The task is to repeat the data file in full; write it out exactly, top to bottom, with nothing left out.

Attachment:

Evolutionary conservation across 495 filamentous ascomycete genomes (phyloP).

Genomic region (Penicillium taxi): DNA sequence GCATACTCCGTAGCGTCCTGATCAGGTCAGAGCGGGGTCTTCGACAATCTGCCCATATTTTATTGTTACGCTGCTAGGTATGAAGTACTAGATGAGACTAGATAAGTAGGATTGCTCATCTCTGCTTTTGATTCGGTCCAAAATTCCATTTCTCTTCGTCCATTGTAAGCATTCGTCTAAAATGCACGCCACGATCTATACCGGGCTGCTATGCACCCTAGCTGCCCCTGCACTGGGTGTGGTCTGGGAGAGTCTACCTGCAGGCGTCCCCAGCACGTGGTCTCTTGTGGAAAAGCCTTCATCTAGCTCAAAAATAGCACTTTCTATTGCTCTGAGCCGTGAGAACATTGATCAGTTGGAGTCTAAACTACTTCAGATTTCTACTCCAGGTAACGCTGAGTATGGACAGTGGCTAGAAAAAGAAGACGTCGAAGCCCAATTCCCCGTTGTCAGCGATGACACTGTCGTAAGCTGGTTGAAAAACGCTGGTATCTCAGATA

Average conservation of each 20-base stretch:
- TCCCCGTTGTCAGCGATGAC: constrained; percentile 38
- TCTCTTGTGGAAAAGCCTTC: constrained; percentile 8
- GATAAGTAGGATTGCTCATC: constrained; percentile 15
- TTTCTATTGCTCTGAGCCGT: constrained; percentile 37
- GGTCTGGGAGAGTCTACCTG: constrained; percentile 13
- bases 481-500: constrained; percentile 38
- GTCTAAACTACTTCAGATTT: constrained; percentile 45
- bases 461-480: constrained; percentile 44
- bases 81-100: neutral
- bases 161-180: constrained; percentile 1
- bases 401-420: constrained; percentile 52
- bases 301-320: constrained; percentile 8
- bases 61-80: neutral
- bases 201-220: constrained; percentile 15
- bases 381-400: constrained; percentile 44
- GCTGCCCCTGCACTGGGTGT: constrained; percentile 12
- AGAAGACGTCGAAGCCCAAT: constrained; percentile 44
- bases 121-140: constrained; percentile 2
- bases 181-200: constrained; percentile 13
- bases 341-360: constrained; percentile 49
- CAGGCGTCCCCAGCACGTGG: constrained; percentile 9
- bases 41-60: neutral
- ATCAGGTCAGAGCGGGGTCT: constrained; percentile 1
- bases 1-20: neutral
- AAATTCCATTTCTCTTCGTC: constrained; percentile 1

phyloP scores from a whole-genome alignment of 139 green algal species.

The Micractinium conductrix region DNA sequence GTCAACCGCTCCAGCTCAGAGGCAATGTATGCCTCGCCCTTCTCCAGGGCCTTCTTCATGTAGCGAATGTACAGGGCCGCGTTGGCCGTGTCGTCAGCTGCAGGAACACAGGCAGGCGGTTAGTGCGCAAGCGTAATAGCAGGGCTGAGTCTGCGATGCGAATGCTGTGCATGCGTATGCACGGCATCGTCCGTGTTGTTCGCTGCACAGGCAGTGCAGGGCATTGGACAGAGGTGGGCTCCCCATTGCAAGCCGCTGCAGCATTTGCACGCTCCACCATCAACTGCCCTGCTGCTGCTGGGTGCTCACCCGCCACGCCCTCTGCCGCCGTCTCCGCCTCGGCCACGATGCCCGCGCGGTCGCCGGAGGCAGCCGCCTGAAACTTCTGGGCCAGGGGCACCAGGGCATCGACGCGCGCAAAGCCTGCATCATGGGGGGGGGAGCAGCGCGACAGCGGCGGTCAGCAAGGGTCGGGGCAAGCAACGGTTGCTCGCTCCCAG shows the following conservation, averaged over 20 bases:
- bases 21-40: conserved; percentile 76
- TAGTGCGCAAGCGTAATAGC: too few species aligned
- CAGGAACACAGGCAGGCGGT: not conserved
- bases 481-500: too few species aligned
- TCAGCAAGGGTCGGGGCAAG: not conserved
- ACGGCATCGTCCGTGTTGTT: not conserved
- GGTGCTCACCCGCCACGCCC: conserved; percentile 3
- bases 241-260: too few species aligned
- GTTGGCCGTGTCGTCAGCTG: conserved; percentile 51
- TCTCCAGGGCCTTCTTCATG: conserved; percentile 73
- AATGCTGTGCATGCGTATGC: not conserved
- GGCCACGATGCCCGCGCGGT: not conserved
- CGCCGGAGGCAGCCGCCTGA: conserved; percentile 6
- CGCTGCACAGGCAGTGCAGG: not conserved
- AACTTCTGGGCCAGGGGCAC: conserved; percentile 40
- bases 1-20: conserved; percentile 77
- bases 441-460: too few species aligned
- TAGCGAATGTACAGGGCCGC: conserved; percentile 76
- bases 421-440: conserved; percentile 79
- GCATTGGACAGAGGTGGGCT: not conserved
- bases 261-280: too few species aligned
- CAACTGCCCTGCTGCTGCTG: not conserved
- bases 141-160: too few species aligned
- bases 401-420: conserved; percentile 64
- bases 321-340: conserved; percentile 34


Evolutionary conservation across 495 filamentous ascomycete genomes (phyloP).

Genomic region (Penicillium taxi): DNA sequence GCATACTCCGTAGCGTCCTGATCAGGTCAGAGCGGGGTCTTCGACAATCTGCCCATATTTTATTGTTACGCTGCTAGGTATGAAGTACTAGATGAGACTAGATAAGTAGGATTGCTCATCTCTGCTTTTGATTCGGTCCAAAATTCCATTTCTCTTCGTCCATTGTAAGCATTCGTCTAAAATGCACGCCACGATCTATACCGGGCTGCTATGCACCCTAGCTGCCCCTGCACTGGGTGTGGTCTGGGAGAGTCTACCTGCAGGCGTCCCCAGCACGTGGTCTCTTGTGGAAAAGCCTTCATCTAGCTCAAAAATAGCACTTTCTATTGCTCTGAGCCGTGAGAACATTGATCAGTTGGAGTCTAAACTACTTCAGATTTCTACTCCAGGTAACGCTGAGTATGGACAGTGGCTAGAAAAAGAAGACGTCGAAGCCCAATTCCCCGTTGTCAGCGATGACACTGTCGTAAGCTGGTTGAAAAACGCTGGTATCTCAGATA

Average conservation of each 20-base stretch:
- TCCCCGTTGTCAGCGATGAC: constrained; percentile 38
- TCTCTTGTGGAAAAGCCTTC: constrained; percentile 8
- GATAAGTAGGATTGCTCATC: constrained; percentile 15
- TTTCTATTGCTCTGAGCCGT: constrained; percentile 37
- GGTCTGGGAGAGTCTACCTG: constrained; percentile 13
- bases 481-500: constrained; percentile 38
- GTCTAAACTACTTCAGATTT: constrained; percentile 45
- bases 461-480: constrained; percentile 44
- bases 81-100: neutral
- bases 161-180: constrained; percentile 1
- bases 401-420: constrained; percentile 52
- bases 301-320: constrained; percentile 8
- bases 61-80: neutral
- bases 201-220: constrained; percentile 15
- bases 381-400: constrained; percentile 44
- GCTGCCCCTGCACTGGGTGT: constrained; percentile 12
- AGAAGACGTCGAAGCCCAAT: constrained; percentile 44
- bases 121-140: constrained; percentile 2
- bases 181-200: constrained; percentile 13
- bases 341-360: constrained; percentile 49
- CAGGCGTCCCCAGCACGTGG: constrained; percentile 9
- bases 41-60: neutral
- ATCAGGTCAGAGCGGGGTCT: constrained; percentile 1
- bases 1-20: neutral
- AAATTCCATTTCTCTTCGTC: constrained; percentile 1

phyloP scores from a whole-genome alignment of 139 green algal species.

The Micractinium conductrix region DNA sequence GTCAACCGCTCCAGCTCAGAGGCAATGTATGCCTCGCCCTTCTCCAGGGCCTTCTTCATGTAGCGAATGTACAGGGCCGCGTTGGCCGTGTCGTCAGCTGCAGGAACACAGGCAGGCGGTTAGTGCGCAAGCGTAATAGCAGGGCTGAGTCTGCGATGCGAATGCTGTGCATGCGTATGCACGGCATCGTCCGTGTTGTTCGCTGCACAGGCAGTGCAGGGCATTGGACAGAGGTGGGCTCCCCATTGCAAGCCGCTGCAGCATTTGCACGCTCCACCATCAACTGCCCTGCTGCTGCTGGGTGCTCACCCGCCACGCCCTCTGCCGCCGTCTCCGCCTCGGCCACGATGCCCGCGCGGTCGCCGGAGGCAGCCGCCTGAAACTTCTGGGCCAGGGGCACCAGGGCATCGACGCGCGCAAAGCCTGCATCATGGGGGGGGGAGCAGCGCGACAGCGGCGGTCAGCAAGGGTCGGGGCAAGCAACGGTTGCTCGCTCCCAG shows the following conservation, averaged over 20 bases:
- bases 21-40: conserved; percentile 76
- TAGTGCGCAAGCGTAATAGC: too few species aligned
- CAGGAACACAGGCAGGCGGT: not conserved
- bases 481-500: too few species aligned
- TCAGCAAGGGTCGGGGCAAG: not conserved
- ACGGCATCGTCCGTGTTGTT: not conserved
- GGTGCTCACCCGCCACGCCC: conserved; percentile 3
- bases 241-260: too few species aligned
- GTTGGCCGTGTCGTCAGCTG: conserved; percentile 51
- TCTCCAGGGCCTTCTTCATG: conserved; percentile 73
- AATGCTGTGCATGCGTATGC: not conserved
- GGCCACGATGCCCGCGCGGT: not conserved
- CGCCGGAGGCAGCCGCCTGA: conserved; percentile 6
- CGCTGCACAGGCAGTGCAGG: not conserved
- AACTTCTGGGCCAGGGGCAC: conserved; percentile 40
- bases 1-20: conserved; percentile 77
- bases 441-460: too few species aligned
- TAGCGAATGTACAGGGCCGC: conserved; percentile 76
- bases 421-440: conserved; percentile 79
- GCATTGGACAGAGGTGGGCT: not conserved
- bases 261-280: too few species aligned
- CAACTGCCCTGCTGCTGCTG: not conserved
- bases 141-160: too few species aligned
- bases 401-420: conserved; percentile 64
- bases 321-340: conserved; percentile 34